What is hidden under St Jekabs' Cathedral in Rīga?

Archaeological excavations in Riga's Svētā Jēkaba (Saint Jacob) Cathedral have lasted for five years. During them, amazing scenes and facts were discovered, including a real "bone chamber" or ossuary and several significant burials. 

The discoveries show that the wealthiest residents were buried inside the cathedral, while the others were buried outside, Doctor of History, archaeologist Artūrs Tomsons told Latvian Radio's "Known and Unknown" program.

The spire of St. Jekabs' is an integral part of the famous Old Rīga cityscape. "What we know about the oldest history of the cathedral is that the original version of this building was outside the walls of the first Riga German settlement," Tomsons said.

Therefore, it is possible to conclude that the people buried around the cathedral are not of German origin – the poorest residents, travelers and similar people. When Old Riga began to grow, a new wall included the cathedral within the city limits.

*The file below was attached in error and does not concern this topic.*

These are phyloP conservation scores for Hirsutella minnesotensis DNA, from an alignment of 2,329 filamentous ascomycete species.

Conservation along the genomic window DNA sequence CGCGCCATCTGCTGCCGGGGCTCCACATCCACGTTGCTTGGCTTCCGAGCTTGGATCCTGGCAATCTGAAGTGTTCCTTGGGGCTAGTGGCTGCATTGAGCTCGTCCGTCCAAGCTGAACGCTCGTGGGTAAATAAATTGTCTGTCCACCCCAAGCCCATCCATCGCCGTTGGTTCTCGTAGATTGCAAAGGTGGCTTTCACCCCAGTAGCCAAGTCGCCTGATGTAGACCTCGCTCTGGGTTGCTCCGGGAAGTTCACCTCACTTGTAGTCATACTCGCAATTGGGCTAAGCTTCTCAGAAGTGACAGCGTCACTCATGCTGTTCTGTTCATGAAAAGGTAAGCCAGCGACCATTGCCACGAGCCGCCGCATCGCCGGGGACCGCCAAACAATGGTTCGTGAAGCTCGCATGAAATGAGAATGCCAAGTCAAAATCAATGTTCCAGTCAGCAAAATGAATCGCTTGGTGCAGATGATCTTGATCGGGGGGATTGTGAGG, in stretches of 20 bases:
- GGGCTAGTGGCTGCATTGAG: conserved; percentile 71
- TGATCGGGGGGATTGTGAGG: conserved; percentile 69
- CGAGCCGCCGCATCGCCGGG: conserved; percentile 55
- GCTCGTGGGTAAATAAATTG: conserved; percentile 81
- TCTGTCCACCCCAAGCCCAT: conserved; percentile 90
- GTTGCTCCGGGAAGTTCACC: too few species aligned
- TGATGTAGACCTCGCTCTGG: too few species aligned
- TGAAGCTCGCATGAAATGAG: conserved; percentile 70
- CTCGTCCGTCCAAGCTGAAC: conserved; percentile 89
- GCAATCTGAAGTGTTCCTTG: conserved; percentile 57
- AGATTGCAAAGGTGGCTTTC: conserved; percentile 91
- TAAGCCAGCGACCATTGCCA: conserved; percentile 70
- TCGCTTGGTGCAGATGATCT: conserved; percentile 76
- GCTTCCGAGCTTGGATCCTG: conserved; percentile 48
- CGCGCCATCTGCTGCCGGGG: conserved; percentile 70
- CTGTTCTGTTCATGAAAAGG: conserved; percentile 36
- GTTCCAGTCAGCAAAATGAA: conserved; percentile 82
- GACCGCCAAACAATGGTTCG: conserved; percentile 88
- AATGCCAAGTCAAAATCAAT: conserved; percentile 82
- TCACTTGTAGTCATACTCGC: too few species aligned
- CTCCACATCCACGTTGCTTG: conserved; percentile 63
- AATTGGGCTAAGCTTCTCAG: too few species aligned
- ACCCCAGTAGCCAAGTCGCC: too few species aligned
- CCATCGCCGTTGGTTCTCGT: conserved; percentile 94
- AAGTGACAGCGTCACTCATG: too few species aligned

For one hundred years, the cathedral has been the seat of the Catholic archbishop, but the metal rooster characteristic of Lutheran churches is still on the top of the cathedral tower, which proves the importance of the building for Lutherans for several centuries.

Three years ago, the metal rooster was restored and returned to the tower resplendent, and then word spread that according to measurements, the rooster actually sits much higher than previously thought, at 91.64 meters. But the restoration of the rooster is only a part of the story of extensive restoration works of the cathedral over the last years, during which archaeological excavations also took place.

Bodies under Klostera Street

"In 2018, when these works began, excavation works were carried out under Klostera Street, digging four trenches to connect the cathedral to the city's water networks. Cross-sections of the trenches showed that this building was originally located on a small, sandy hill. Today, the cultural layer has grown several meters in thickness and the streets of Old Riga are approximately at the same level, but the original terrain of Old Riga was very uneven," said Tomsons.